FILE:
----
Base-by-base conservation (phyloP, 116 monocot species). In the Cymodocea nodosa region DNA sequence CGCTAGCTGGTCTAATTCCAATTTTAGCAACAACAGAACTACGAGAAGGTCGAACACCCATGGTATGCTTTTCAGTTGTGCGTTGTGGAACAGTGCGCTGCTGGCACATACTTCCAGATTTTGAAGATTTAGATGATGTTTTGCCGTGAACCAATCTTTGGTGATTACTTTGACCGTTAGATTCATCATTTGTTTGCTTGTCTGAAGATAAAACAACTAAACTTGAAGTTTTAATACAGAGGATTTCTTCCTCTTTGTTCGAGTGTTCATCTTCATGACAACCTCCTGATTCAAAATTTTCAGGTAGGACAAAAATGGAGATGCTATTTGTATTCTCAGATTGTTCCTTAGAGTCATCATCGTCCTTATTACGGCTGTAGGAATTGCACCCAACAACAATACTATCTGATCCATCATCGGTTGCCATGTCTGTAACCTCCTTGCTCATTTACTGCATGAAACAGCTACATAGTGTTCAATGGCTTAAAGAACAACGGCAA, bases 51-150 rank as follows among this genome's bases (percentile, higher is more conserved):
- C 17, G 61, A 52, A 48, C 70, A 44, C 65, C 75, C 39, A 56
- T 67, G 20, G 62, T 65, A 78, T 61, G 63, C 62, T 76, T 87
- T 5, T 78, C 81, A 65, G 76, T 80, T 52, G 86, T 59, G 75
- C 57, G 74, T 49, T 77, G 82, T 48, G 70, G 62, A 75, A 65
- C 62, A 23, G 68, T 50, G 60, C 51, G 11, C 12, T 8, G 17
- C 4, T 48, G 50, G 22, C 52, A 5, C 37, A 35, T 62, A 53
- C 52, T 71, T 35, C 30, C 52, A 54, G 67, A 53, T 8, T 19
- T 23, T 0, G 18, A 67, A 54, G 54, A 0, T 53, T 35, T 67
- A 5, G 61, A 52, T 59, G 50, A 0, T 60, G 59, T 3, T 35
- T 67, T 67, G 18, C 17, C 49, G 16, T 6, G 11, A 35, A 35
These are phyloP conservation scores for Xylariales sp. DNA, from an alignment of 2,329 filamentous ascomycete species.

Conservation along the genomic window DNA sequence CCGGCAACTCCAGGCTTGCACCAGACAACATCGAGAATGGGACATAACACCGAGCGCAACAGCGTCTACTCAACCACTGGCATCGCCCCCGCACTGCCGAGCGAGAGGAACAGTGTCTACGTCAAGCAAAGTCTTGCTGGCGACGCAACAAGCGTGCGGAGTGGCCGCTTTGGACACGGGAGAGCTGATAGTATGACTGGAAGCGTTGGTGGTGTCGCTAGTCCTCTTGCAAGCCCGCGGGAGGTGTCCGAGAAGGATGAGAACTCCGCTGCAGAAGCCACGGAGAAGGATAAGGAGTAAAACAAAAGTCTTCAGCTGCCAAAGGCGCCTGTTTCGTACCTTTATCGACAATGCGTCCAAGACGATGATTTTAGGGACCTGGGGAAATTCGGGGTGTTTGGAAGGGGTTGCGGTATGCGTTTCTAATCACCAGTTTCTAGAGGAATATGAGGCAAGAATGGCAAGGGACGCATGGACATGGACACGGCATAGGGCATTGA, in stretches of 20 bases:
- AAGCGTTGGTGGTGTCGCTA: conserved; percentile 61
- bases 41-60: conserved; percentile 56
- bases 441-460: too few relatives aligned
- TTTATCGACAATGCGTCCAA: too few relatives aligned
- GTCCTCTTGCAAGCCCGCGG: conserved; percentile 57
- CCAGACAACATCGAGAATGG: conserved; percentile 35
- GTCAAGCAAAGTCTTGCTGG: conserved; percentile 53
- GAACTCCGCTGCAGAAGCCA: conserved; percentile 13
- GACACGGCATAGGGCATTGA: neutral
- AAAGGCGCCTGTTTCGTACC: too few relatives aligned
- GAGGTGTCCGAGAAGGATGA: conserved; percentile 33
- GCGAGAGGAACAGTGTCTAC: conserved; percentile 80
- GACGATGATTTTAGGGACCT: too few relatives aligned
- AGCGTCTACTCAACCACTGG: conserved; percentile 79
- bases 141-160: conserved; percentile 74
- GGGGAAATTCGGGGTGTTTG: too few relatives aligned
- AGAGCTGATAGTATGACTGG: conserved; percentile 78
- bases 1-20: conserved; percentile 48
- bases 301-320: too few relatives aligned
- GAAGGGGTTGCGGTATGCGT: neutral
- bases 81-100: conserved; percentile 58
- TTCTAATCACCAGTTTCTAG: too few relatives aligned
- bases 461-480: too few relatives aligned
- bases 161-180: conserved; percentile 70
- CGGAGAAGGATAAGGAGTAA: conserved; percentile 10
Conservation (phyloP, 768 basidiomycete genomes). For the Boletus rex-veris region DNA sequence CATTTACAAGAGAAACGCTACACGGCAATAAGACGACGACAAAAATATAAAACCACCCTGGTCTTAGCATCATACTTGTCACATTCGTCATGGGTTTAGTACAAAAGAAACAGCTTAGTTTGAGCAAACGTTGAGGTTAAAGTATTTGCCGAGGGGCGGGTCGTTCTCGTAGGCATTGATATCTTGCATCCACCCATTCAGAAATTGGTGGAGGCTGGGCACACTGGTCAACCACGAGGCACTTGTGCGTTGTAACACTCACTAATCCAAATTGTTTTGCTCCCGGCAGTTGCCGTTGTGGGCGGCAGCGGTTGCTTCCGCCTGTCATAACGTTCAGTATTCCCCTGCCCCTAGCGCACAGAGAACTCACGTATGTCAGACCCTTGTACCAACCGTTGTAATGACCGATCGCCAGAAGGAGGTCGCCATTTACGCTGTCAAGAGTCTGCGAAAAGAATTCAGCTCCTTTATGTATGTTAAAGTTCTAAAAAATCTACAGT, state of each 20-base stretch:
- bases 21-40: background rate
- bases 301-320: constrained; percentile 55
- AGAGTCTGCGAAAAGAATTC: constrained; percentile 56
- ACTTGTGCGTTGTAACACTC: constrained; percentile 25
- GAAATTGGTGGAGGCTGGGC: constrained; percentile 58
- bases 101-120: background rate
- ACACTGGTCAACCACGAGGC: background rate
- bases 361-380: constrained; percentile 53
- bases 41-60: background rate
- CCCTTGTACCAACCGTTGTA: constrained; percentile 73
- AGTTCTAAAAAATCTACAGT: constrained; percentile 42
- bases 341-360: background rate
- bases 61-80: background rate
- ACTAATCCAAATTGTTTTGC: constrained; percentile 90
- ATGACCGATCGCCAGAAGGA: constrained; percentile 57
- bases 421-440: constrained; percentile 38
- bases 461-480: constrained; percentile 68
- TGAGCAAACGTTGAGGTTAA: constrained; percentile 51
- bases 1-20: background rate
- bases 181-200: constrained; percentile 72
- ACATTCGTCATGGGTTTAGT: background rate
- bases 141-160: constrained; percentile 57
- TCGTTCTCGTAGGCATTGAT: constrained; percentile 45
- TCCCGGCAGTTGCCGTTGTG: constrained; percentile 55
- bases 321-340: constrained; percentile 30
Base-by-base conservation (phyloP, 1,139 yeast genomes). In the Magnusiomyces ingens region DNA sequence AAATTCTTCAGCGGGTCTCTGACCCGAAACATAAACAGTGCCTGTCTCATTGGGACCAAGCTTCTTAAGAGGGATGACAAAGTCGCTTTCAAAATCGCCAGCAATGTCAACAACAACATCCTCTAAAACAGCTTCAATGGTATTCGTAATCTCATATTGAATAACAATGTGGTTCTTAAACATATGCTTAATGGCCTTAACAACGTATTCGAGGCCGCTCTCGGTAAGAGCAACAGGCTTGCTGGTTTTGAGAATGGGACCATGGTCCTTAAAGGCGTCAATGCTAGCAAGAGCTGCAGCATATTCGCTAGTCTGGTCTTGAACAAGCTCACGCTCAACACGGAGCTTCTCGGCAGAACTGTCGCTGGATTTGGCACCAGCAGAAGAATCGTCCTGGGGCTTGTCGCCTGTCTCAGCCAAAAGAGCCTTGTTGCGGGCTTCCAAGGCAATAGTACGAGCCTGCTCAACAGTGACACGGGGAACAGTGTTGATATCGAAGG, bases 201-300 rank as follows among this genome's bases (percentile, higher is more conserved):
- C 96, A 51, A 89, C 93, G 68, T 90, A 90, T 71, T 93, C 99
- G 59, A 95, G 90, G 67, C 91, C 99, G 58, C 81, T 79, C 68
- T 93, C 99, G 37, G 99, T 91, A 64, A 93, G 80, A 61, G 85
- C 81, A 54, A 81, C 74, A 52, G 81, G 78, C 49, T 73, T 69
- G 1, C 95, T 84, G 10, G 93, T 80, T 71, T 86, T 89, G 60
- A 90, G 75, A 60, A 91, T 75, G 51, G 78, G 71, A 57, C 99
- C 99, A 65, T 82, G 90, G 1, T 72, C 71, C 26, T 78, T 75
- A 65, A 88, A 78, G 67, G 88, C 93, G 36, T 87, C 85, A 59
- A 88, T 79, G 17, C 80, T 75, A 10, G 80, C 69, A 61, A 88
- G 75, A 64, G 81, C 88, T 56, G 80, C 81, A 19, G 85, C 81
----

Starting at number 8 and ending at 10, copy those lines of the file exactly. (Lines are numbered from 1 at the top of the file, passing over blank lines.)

- C 52, T 71, T 35, C 30, C 52, A 54, G 67, A 53, T 8, T 19
- T 23, T 0, G 18, A 67, A 54, G 54, A 0, T 53, T 35, T 67
- A 5, G 61, A 52, T 59, G 50, A 0, T 60, G 59, T 3, T 35